The day Japan surrendered to the U.S., Americans erupted in celebration, but according to my mother, my grandpa was subdued. Though he was thrilled that the deadliest war in human history had finally ended, he was sobered by the means required to achieve that goal. I feel similarly today.
I am absolutely overjoyed that Americans have halted the progressive onslaught that has stripped Christians of religious freedoms; redefined the family; crushed working people with skyrocketing medical insurance premiums; and not only allowed, but funded the slaughter of millions of unborn persons. Hillary Clinton's presidency would have been a disaster. And I, like scores of other American evangelicals, am thrilled that she was decisively defeated.
But I am sobered too.
Americans have just elected someone who is arguably the most morally flawed person to ever hold our nation's highest office — and they did it with the overwhelming support of evangelicals.
According to exit polls, evangelicals overwhelmingly cast their vote for Donald Trump, 81-16 percent. This election is on us, and whatever Trump does, good or bad, it will reflect on evangelicals as a whole.
This should give all of us pause. And it should drive us to our knees. With that in mind, I humbly offer the following suggestions for constructively moving forward:
1. Seek Unity.
I once had a pastor who, as a layperson, strongly opposed an initiative in his church to build a new sanctuary. While the issue was up for discussion, he passionately argued against adopting the initiative. Yet when the measure passed, he put his objections aside and even volunteered to chair the committee raising funds for the project. Today, both #NeverTrumpers and Trump supporters need to do likewise.
Before last night, I was outspoken in my opposition of Trump. But in a few short weeks, he will be my president. From this time forward, I am committed to praying for his success and for the success of our country. I am also committed to seeking unity within the body of Christ.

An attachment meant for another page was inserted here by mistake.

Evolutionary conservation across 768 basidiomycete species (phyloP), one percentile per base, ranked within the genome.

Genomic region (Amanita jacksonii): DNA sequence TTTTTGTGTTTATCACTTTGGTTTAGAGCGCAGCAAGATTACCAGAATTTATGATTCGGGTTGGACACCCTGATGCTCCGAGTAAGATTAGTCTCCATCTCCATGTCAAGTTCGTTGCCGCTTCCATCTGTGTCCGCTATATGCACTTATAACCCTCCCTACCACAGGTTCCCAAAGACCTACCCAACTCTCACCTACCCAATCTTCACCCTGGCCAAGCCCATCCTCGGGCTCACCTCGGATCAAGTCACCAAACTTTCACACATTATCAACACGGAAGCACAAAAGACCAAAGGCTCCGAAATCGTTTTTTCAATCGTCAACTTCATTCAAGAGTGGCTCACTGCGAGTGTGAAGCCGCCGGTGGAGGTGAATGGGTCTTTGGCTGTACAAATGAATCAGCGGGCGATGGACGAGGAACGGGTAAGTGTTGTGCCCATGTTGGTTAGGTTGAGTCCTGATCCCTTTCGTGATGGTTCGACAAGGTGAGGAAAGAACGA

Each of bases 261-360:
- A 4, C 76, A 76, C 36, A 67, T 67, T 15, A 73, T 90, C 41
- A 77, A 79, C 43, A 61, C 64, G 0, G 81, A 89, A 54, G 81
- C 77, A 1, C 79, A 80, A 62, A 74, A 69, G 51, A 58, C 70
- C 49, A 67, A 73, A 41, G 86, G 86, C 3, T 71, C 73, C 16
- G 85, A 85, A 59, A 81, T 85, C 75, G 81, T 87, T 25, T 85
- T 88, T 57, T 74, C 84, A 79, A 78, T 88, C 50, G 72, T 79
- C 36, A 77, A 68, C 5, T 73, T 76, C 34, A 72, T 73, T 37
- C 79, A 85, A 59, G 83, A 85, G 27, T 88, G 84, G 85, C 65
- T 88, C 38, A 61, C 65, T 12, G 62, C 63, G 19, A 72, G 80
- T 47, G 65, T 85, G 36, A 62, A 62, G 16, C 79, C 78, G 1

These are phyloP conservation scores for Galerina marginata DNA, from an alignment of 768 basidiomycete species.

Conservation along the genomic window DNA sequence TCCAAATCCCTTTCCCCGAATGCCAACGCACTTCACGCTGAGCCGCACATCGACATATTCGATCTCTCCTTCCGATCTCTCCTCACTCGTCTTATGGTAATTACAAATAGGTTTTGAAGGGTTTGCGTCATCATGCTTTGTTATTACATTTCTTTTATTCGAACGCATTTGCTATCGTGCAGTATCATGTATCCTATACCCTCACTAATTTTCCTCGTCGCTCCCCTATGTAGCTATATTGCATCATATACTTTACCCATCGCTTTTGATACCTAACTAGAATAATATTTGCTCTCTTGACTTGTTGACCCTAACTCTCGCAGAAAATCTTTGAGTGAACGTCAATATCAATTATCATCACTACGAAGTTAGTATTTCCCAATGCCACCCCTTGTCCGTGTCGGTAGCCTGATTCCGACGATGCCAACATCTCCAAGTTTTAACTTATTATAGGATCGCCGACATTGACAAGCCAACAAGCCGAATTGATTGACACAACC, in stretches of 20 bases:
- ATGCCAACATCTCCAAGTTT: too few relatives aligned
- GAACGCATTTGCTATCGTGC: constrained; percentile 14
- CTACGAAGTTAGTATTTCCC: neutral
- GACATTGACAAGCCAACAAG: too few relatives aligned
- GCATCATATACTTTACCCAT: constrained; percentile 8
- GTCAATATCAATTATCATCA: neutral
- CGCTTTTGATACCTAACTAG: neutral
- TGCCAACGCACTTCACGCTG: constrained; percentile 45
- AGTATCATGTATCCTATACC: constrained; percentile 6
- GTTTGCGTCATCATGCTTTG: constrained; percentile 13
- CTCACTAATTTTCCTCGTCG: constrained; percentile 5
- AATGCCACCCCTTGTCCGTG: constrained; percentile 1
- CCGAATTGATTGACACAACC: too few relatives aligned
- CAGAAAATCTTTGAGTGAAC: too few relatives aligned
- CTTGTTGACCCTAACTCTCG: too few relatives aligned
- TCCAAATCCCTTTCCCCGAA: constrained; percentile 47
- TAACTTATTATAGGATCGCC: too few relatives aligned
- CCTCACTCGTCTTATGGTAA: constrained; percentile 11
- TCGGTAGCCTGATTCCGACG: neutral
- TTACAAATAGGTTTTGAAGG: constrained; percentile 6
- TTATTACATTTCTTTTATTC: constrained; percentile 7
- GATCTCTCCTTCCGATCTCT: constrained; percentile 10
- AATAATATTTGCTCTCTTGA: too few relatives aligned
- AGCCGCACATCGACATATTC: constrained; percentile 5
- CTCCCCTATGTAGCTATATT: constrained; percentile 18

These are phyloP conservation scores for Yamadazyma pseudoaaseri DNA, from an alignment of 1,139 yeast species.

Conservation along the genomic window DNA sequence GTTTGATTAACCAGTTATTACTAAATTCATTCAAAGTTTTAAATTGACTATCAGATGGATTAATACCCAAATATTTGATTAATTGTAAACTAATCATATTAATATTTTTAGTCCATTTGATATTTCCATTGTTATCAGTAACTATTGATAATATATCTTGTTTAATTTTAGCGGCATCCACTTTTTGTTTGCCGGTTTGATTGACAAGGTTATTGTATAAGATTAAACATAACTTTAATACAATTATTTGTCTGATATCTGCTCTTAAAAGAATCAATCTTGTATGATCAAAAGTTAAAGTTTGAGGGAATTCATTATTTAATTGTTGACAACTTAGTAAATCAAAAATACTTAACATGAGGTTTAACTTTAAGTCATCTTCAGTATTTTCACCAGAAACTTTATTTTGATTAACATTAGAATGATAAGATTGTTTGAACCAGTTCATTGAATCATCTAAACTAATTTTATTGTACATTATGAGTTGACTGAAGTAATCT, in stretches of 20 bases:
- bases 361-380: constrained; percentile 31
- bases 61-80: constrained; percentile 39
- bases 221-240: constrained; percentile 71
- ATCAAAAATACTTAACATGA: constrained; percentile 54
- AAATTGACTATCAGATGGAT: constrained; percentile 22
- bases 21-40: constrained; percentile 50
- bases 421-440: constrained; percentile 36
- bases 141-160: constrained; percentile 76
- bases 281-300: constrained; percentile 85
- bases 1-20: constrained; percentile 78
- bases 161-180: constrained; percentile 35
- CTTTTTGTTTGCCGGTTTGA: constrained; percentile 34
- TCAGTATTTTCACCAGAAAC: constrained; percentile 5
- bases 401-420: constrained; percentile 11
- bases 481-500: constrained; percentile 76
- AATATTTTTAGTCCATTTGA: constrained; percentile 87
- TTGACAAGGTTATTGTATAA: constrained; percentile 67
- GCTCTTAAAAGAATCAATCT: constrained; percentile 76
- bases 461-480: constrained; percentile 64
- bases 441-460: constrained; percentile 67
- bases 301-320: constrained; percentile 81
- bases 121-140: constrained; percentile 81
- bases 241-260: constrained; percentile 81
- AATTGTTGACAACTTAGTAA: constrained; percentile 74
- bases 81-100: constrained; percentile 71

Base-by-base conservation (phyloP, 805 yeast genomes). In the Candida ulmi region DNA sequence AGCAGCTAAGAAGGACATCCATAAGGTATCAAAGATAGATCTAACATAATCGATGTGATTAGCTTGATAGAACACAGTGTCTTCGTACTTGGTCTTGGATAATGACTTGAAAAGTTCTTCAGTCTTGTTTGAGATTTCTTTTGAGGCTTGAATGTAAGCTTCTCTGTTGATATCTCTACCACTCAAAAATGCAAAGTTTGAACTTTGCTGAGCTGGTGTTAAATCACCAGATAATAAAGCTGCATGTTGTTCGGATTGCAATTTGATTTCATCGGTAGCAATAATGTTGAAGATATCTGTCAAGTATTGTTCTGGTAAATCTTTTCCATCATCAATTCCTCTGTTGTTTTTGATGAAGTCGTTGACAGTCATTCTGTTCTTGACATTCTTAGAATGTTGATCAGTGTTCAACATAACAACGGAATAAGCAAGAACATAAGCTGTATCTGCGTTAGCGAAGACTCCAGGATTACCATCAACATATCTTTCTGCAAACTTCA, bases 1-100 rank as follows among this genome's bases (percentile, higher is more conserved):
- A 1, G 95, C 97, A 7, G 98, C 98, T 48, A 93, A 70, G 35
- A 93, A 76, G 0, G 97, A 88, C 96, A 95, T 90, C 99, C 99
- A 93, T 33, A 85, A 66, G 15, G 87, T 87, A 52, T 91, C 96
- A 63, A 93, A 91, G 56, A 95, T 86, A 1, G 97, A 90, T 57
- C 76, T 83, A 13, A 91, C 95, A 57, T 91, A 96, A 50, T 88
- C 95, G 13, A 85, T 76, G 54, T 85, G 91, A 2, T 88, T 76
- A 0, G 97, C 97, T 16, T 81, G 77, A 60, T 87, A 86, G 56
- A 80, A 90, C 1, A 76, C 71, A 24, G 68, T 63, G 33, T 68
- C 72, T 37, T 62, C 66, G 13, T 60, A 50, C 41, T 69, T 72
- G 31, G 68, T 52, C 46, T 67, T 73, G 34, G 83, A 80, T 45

I have been disheartened by the willingness of both #NeverTrumpers and Trump supporters to impugn the character and motives of each other. We held different convictions, but I trust that most of us were genuinely seeking to honor God and to bless this nation. Let's assume the best about each other, lay our differences aside, and work together to promote peace and goodness in this nation.
2. Hold Trump Accountable.
Donald Trump made a lot of promises to win the favor of evangelicals. Most notably, he committed to championing life. Many suspected that this newfound conviction stemmed more from political expediency than an actual change of heart, and feared that with Trump at the helm, we would essentially have a wolf guarding the hen house. Now, evangelicals need to protect that hen house and hold Trump to every promise he's made.
In the first three days after Barack Obama first took office, he repealed the Mexico City Policy, which banned all non-governmental organizations that receive federal funding from performing or promoting abortion in other countries. This is a policy that has flip-flopped every time another party has occupied the White House.
Rather than abusing executive power as his predecessor did, Trump should advance legislation that makes this policy law. He also must push for legislation to defund Planned Parenthood. And he must make good on his pledge to appoint Supreme Court Justices committed to life. Evangelicals must not let President Trump off the hook on this. They must let him know that their continued support is contingent on his faithfulness to keep his promises.
3. Resist Remaking the GOP into a Socially Progressive Movement.